Friday

Iva Bittová - Solo

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General Admission: $20

Event Description

When Iva Bittová takes the stage, she brings the audience into an enthralling musical universe. If she is performing solo, the multifaceted and charismatic Czech composer and improviser extends the range of both the human voice and her violin. Singing, bowing, plucking, and dancing simultaneously, she evokes everything from gypsy dances, grand opera, and avant­‐garde jazz to birdsong and forest animal cries. “She is a force of nature,” says composer Fred Frith. And if Bittová is collaborating with other musicians—as she has done with the Bang On a Can All­‐Stars, Slovakian composer Vladimír Godár, pianist Lisa Moore, bassist George Mraz, clarinetist Don Byron, choreographer Wendy Osserman, and, since 2013, in a new trio named EVIYAN with clarinetist Evan Ziporyn and guitarist Gyan Riley—she shares what Bang On a Can’s Mark Stewart calls “an attractive and thril ling and beautiful and mirthful and serious world.”

For the listener, the sensual and fervent space Bittová creates is, according to CMJ, “so intimate and personal you can almost feel her breath on your ears.” As New York Magazine put it, “Her sound is invigorating, urgent, and also soothing; it is a fusion of Old World and new­‐music sensibilities, infused with the spirit and language of Czech, Slovak, and Moravian music.” Born in Bruntal, in northern Moravia, and conservatory­‐trained in both music and drama, Bittová first established her reputation in Europe and Japan. She first performed in North America in 1992.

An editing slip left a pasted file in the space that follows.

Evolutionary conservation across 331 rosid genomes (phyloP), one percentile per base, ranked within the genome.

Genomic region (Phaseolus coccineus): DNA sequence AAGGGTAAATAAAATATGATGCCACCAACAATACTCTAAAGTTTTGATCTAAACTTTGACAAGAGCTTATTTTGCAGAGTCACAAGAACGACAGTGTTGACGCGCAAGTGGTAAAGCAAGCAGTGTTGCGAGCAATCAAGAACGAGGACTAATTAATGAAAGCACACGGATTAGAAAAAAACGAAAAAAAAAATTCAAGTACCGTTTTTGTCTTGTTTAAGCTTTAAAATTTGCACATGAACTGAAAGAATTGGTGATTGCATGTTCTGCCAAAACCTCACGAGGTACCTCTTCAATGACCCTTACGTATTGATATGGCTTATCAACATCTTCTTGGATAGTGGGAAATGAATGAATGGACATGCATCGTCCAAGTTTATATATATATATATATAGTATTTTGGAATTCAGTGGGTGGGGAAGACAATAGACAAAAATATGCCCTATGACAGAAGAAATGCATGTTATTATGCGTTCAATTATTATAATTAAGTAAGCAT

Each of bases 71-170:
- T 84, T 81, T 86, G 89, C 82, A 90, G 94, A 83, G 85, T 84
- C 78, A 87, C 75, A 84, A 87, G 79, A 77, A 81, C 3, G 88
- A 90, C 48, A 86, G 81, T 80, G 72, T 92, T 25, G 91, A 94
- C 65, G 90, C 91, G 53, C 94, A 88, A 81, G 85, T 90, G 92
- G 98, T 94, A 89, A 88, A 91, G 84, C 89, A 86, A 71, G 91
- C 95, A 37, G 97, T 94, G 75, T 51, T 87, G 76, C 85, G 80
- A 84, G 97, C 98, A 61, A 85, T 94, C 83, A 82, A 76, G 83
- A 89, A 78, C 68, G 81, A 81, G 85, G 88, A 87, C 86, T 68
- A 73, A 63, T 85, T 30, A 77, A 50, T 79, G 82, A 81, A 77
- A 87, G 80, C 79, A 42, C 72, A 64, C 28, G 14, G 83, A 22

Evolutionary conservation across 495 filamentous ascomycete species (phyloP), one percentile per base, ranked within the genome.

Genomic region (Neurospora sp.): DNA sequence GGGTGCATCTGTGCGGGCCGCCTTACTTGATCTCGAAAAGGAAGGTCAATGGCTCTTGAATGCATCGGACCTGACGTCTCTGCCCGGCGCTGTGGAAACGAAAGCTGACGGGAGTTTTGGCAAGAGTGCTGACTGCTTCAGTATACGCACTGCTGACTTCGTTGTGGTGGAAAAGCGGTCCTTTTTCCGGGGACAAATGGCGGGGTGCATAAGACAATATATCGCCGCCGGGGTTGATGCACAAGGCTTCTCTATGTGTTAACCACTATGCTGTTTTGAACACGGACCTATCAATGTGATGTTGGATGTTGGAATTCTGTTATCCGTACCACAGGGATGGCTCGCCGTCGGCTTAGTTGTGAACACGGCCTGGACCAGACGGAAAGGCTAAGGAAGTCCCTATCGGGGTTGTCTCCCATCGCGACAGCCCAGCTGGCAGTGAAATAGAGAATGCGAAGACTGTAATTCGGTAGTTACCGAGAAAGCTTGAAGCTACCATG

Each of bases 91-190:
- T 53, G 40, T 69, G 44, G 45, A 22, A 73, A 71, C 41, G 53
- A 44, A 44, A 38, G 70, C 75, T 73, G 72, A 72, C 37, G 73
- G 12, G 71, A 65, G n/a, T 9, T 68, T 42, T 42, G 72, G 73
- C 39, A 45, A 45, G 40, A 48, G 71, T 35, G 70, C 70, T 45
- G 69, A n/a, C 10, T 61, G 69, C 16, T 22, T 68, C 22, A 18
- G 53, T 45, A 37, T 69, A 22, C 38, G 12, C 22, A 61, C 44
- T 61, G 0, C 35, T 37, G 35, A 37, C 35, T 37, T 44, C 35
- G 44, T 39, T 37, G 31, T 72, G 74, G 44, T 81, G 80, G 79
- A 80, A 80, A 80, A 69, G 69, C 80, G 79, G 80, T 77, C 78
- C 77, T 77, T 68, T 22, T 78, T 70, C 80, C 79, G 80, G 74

“Iva Bittová is an extraordinary artist. Raw and refined, passionate and contained, she has the soul of a gypsy, the voice of a troubadour, and the mind of a genius.” –NPR/All Things Considered

“Ms. Bittová is a true cosmopolitan, but she remains grounded in local expressions, and her own physicality. She takes on the role of the singer as town crier whose voice animates the old myths and current news. Ms. Bittová’s town is her self, ruled by the rhythms of sexuality, the flights of her imagination and the realities of modern social life.” –The New York Times

“... a forward thinking composer who sings and plays violin simultaneously... Her sound is invigorating, urgent, and also soothing; it is a fusion of Old World and new-­‐music sensibilities, infused with the spirit and language of Czech, Slovak, and Moravian music.” –New York Magazine

“... an innovative artist who shows how even one small body can transform a world of noise into stunning music.” –Los Angeles Times

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